Paws for thought: Lovely life with Lola
About two decades ago, Beth Felts of Urbana took pity on a scrawny, parasite-ridden stray kitten that turned up alone in a friend's barn in the countryside southwest of Champaign. At the time, she had no idea what steadfast and comforting companionship the then-5-week-old feline would provide her throughout her life's coming turbulence.
It was in July 1993 when Felts brought the kitty home — the first and only cat she's ever had — and named her Lola, after a great aunt who taught biology and loved animals.
"Aunt Lola taught at Urbana High School for 40 years and died in 1970," Felts said. "I was very close to her and spent a lot of time with her as a child. I've noticed many pets recently with the name Lola, but my Lola was a first."
Lola (the cat) is today about 95 years old in people-years, and the two have shared good times and bad, adjusting to life's inevitable changes with grace and moving forward together.
"Lola lived with me all over Urbana, in Centralia, and in Greenville, Mich.," Felts said. "She outlived two husbands, and she was with me all through years of illness and near-death when I had pancreatic cancer, with a 97 percent terminal prognosis."
Felts' first husband, Arthur Parker King, died of a widely spread cancer not long after Lola joined the family in 1994.
She remembers that energetic kitten: "Lola was very young and boisterous and often made me smile when I was sad."
When Felts married her second husband, journalist David Felts, Lola welcomed new family members into the fold: There were two little girls to play with and two big Airedales to keep in check.
Said Felts: "Then I met my charming journalist and married him, and he had two daughters whom we had every other weekend. Little Sarah and Emily chased Lola all over our house and often dressed her up in doll clothes — she looked so cute! Lucky for me that Lola was young when the girls were."
David Felts had a regular column in a newspaper where he was managing editor. Below his weekly column, a biographical blurb read: "David Felts lives with his wife Beth, two fine Airedales, and one old barn cat."
Beth Felts moved home again to Urbana when she was ill with cancer. She lost her second husband in 2004 and later moved into assisted living when her health could no longer support independent living. Lola stayed with her and was good company.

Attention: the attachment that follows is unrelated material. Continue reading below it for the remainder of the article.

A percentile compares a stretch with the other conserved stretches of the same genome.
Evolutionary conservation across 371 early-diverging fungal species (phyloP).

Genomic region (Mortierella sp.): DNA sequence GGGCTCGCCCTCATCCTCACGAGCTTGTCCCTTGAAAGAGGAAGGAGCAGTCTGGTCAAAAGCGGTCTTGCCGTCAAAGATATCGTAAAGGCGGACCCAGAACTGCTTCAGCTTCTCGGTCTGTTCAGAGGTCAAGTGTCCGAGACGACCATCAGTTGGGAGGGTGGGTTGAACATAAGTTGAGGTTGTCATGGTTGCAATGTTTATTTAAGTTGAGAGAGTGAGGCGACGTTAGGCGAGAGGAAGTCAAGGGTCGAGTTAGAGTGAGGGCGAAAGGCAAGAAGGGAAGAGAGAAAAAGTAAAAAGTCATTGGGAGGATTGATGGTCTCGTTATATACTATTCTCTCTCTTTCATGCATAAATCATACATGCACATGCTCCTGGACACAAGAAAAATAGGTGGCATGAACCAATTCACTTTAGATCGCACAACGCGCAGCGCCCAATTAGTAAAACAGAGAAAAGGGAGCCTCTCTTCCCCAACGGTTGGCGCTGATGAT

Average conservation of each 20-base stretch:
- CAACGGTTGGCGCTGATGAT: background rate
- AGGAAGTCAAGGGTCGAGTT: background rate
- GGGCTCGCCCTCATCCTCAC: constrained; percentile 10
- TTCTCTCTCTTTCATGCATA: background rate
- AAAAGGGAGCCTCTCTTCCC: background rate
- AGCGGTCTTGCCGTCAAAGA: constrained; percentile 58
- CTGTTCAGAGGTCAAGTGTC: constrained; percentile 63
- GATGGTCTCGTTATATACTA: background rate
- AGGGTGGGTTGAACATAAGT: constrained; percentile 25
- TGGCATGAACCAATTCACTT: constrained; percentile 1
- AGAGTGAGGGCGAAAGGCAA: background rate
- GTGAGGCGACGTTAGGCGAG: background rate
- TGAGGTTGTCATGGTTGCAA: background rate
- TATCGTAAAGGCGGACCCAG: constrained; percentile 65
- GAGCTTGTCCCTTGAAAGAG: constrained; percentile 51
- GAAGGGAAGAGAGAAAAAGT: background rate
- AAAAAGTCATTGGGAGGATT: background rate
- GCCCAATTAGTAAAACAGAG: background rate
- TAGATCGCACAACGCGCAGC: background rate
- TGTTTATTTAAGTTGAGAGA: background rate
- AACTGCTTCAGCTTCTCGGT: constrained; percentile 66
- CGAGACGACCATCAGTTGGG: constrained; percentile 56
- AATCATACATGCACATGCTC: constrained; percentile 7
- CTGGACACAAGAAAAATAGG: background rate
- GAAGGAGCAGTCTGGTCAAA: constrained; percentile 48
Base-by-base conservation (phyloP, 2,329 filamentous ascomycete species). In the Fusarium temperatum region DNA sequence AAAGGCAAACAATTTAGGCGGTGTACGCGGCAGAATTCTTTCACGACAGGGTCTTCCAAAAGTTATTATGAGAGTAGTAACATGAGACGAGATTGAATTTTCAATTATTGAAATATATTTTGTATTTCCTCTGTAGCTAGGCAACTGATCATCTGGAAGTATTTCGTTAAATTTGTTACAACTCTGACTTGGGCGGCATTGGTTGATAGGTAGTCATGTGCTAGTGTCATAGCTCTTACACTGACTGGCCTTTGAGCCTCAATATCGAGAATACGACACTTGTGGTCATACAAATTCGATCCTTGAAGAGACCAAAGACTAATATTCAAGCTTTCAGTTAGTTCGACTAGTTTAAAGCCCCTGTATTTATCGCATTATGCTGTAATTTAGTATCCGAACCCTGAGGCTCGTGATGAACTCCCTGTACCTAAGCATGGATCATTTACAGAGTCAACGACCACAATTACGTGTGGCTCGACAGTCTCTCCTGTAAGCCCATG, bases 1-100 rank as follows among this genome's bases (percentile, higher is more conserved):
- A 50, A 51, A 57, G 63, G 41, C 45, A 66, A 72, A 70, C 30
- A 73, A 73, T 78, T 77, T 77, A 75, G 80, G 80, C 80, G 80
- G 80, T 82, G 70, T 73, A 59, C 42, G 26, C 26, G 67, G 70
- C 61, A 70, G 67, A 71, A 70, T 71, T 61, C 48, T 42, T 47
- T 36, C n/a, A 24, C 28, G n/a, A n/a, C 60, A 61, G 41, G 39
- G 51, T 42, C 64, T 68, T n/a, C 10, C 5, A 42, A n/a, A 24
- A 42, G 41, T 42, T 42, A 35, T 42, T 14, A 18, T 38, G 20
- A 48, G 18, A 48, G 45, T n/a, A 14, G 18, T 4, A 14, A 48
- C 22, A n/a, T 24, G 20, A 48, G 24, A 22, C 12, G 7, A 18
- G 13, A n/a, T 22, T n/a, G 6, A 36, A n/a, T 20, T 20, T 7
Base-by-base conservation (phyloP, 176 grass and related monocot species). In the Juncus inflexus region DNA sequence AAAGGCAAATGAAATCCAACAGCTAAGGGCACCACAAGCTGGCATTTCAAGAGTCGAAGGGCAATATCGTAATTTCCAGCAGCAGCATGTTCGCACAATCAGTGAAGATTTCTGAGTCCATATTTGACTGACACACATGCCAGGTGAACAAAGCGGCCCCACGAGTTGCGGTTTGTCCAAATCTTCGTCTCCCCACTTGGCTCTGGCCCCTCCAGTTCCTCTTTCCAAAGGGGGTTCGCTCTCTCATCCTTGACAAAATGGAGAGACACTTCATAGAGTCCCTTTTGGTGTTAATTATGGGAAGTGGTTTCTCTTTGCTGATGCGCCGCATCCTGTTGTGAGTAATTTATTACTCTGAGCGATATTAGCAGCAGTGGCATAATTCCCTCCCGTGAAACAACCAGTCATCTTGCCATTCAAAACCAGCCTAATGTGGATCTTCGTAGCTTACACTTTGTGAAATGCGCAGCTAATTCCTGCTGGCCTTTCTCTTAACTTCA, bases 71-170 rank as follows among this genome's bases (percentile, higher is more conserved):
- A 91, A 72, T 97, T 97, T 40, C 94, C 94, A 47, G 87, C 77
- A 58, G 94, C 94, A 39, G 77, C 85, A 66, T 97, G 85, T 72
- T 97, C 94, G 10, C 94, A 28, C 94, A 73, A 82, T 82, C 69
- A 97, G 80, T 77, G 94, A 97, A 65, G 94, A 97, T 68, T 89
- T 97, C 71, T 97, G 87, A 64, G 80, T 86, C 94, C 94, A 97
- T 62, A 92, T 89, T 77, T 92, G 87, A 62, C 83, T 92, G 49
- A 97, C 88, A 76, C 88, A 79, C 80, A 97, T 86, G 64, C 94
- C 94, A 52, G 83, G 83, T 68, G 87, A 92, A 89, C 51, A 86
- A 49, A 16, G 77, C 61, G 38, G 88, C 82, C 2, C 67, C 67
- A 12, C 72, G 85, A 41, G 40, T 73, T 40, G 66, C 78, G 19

When Felts regained her health, she and Lola moved to her current home and lived on their own.
"Having Lola through the death of my husband, my cancer surgery, chemo, radiation and long illness, and the loss of my career due to poor health, moving back to Illinois, and then years of struggle with grief and poor health — she was such a godsend," Felts said. "So often she would sit in my lap or lay on my bed and just purr. It is extremely comforting to have a sweet, calm, furry friend that connects with you in such a primal way, without any demands, just to be there."
Lola is definitely showing her age now. Her frame is thin and fragile and she's cranky and going deaf. She spends as much time as she can on Felts' lap, keeping her chair warm for her in between.
"Now my two (step-) daughters are grown women, one married and in a career and the other still in college, while Lola is just hungry, crotchety and sleeps a lot," Felts said. "But I still love her so.
"She falls off the footstool sometimes, and she's generally much like an elderly person, with very fussy eating habits, another big part of her story. She has a lovely home and a pampered existence in her old age."
Sometimes in the middle of the night, Lola wakes and feels confused. She will complain and yowl at the top of her lungs until Felts comes and settles her down by petting or feeding her.
Last year, Felts met her fiance, Dave Olmsted. The couple plans to be married on April 10.
"He is the most extraordinary man I have ever known," she said. "We began living together last June, and Lola knows a good person when she meets him. She adores Dave and eats his leftovers with relish. The three of us make up a very happy family."
Olmsted understands the special place Lola holds in Felts' heart.
Said Felts, "Lola has been with me for one-third of my life (I am 60) and has shared great sorrows, challenges and joy as well. She has been a good and faithful cat, and I feel privileged to take care of her now, when she took care of me for so long."
This column is dedicated to your pets in The News-Gazette's circulation area. If you have a special pet story you'd like to share, please send an email to Siv Schwink at email@example.com. Schwink is a freelance writer and interpretive naturalist. She lives in the country with her three kids, four cats and a ferret.